The first follows a none only the oldest-dated meteorite found, but also one of the most unusual - it may actually be a fragment of one of the first proto-planets: Researchers uncover remnants of early solar system (Update)

The other story reveals that more common - and younger - chondrite asteroids, that formed in the early solar system, carried the basic elements needed as building blocks for organic life - carbon, hydrogen, oxygen, nitrogen, and sulphur: Organic makeup of ancient meteorites sheds light on early Solar System.


6. Mini-meteors seen striking moon

Mini-meteorites normally burn up in the Earth's atmosphere - but recent observations caught a couple hitting the more exposed moon: Watch two meteorites hit the Moon

And here's the video:



7. Plate Tectonics - not necessary for life?

Previously arguments have been made that plate tectonics must be essential to life - not least because of the way it helps recycle minerals through the planetary crust. Not so says recent research: Plate tectonics not needed to sustain life.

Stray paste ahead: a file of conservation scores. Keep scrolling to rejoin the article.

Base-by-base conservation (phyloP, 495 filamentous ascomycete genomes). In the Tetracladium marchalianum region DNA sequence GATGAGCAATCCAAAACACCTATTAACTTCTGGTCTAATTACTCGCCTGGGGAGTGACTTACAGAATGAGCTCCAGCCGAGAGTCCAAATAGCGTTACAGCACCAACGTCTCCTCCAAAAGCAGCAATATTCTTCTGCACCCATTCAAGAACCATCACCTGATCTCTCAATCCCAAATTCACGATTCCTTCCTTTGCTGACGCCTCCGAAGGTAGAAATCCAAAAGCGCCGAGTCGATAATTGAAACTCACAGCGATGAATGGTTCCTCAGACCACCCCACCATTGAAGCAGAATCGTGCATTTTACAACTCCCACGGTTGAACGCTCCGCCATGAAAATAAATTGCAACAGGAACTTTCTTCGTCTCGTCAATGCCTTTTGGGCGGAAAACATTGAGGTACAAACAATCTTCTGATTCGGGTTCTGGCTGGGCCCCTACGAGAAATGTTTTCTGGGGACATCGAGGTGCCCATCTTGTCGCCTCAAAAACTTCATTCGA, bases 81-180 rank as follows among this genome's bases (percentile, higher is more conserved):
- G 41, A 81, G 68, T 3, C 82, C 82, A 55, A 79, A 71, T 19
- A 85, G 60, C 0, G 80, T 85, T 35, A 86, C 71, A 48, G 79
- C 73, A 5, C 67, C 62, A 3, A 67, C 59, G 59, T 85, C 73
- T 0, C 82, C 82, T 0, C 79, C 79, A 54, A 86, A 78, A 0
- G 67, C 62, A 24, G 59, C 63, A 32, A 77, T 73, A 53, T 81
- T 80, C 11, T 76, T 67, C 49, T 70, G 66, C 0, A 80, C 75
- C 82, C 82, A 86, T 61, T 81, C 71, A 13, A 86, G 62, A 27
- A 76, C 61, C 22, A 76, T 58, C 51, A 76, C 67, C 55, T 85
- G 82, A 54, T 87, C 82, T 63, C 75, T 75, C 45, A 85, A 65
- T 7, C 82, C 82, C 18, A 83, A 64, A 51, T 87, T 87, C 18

8. Rosetta releases full image library

And last, but definitely not least...

Remember the Rosetta mission to visit a comet that ended up looking like a rubber ducky? Well, the European Space Agency (ESA) has now released it's full image library to the public: ESA Science & Technology: Rosetta image archive complete

And if you're too impatient to look, the ESA has released a video showing off some of the latest images together:



BONUS! Biology news:

Spiders see in green: What's a spider's favorite color? Study finds surprising answers

Tits show self-control: Great tits have as much impulse control as chimpanzees
 

Robert Zwilling

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Plate Tectonics - not necessary for life? That article was kind of sad in a way. I think it should have said that plate tectonics is necessary for carbon based life. It seems like the article is saying that they are only looking for carbon based life because that it is the only kind there is. I always thought plate tectonics was a disruptor of life. Seems more like one is living inside a washing machine set for running perpetual heavy duty wash cycles.